The eurozone will never be the same again – and nor will Europe as a whole. The scale of the crisis which has hit the single currency area in recent weeks is transforming the European Union.
It looks as if the first victim is the European social model, as governments slash and burn, reducing public services, cutting benefits, tackling the spiralling cost of pensions and even – in Ireland’s case – reducing the minimum wage. The classic trade-off between “Social Europe” and the European single market has taken quite a bashing.
The question is whether the political system can take the strain. There is a theory that revolutions are triggered, not by the long-term downtrodden or those who have always been poor, but by those whose lives have turned for the worse.
Life is going to get tougher for many people, but I must say that although there have been angry protests – rioting in Greece, a general strike in Portugal, pensions protests in France and student demonstrations in England to name a few – there has so far been general acceptance that the tough medicine must be taken.
There are fascinating aspects to the crisis. One is the role of the International Monetary Fund. The IMF was already active in eastern Europe before the euro hit real trouble, but it was hardly expected to become senior fireman at the rescue of the euro. Yet that’s how it has turned out, probably because the Fund can provide the independence and muscle which the European institutions lack.
Another feature is the way in which EU countries outside the euro area have responded to the crisis. The UK, for instance, has committed direct support to Ireland of €7bn, and Sweden has also announced its willingness to help. Of course the British and Irish economies are deeply interlinked, British banks are heavily exposed to Ireland and Ireland is one of the UK’s main export markets. The stability of the euro is essential for all European economies, whether they be in or out of the eurozone.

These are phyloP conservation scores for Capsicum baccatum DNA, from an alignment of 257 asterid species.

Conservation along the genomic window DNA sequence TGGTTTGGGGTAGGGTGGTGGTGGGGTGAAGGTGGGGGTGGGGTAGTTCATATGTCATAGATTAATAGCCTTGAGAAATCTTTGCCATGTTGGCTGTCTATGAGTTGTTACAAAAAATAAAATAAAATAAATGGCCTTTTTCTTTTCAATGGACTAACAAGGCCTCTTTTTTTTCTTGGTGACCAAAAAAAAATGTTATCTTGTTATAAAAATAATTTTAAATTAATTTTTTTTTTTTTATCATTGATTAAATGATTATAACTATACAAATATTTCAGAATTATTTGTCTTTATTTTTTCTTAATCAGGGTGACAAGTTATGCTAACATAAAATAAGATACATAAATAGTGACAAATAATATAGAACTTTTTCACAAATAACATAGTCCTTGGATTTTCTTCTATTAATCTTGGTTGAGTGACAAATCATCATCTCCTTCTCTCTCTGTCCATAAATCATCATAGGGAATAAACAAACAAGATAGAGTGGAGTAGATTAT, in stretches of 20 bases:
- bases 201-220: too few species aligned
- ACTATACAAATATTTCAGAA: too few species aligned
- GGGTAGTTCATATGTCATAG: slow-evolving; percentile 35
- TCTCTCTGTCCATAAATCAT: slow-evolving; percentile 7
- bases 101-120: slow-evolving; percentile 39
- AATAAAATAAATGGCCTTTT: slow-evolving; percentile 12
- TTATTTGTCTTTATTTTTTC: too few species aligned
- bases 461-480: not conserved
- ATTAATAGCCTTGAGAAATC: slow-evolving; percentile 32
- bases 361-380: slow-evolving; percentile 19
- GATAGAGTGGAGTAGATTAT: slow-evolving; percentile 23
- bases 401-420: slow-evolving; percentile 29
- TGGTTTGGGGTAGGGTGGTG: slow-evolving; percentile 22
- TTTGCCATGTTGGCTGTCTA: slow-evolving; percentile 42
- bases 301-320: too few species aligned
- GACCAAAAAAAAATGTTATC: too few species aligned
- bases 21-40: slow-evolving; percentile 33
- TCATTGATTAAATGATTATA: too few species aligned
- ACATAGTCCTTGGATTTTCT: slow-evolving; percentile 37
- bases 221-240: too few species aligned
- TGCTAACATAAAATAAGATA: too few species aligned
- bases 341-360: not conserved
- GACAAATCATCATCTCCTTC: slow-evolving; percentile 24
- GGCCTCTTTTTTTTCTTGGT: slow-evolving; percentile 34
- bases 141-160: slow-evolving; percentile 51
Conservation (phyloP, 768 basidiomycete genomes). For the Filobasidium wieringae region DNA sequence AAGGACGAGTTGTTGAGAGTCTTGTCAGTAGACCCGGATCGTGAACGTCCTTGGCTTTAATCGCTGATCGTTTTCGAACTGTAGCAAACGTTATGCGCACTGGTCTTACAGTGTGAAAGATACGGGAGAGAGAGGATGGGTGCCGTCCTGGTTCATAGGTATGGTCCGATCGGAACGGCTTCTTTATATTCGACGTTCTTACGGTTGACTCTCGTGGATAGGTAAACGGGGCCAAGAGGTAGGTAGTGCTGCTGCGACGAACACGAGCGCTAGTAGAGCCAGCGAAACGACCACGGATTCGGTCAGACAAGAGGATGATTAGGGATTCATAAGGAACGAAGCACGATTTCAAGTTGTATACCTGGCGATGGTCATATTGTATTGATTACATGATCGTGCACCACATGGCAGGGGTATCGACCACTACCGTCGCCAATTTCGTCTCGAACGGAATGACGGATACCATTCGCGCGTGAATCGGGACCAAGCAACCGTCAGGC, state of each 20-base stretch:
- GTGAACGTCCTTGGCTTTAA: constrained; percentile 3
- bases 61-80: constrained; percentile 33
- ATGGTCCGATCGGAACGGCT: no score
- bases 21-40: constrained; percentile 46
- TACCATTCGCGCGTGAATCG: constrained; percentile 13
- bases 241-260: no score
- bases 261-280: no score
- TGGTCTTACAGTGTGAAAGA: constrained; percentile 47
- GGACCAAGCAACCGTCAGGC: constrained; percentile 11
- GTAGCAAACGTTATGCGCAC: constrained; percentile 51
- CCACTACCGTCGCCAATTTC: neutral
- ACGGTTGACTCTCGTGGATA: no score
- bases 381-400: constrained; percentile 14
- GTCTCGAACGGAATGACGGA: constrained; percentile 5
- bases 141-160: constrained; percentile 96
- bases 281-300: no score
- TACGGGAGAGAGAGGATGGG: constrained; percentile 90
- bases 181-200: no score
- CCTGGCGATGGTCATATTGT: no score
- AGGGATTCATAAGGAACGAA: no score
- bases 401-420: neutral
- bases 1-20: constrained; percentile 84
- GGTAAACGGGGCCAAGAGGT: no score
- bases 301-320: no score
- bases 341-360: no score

Finalising the bail-out facility for Ireland has been an object lesson in how economic governance might or might not work in the future. Take Ireland’s 12½ per cent corporation tax. For nearly 40 years other member states have demanded that the rate be raised closer to the European average. It is a highly sensitive issue well beyond the eurozone. Rhodri Morgan, first minister for Wales from 2000 until 2009, argues in today’s FT that Ireland’s tax regime sucked inward investment away from poorer regions of the UK like Wales and attracted big corporations to register in Dublin. He demands at least an undertaking that Ireland does not present itself as a tax haven.
There’s little doubt that Germany and France thought a bail-out of Ireland would give them the leverage they needed to force up the corporate tax rate. It has been a consistent theme in French and German press reports for weeks. No wonder that the Irish resisted any bail-out for as long as they could! They have fought tooth and claw to protect the low rate and perhaps made this a condition of accepting the eurozone support which was deemed essential to prevent a wider euro crisis.
The Irish were not on their own in resisting the pressure. They had allies among other EU countries for whom fiscal policy must remain the prerogative of national governments and is no business of European institutions. Eurozone economic governance is not for them.
The position of Germany is now key. It’s ironical that Chancellor Merkel should claim the pre-eminence of politics over markets just when she is arguing that bondholders should share the pain of sovereign default. The markets have bitten back with a vengeance. Their fear – that this approach will be a feature of any Irish, Portuguese or Spanish bail-out – sets the backdrop for tumultuous weeks ahead.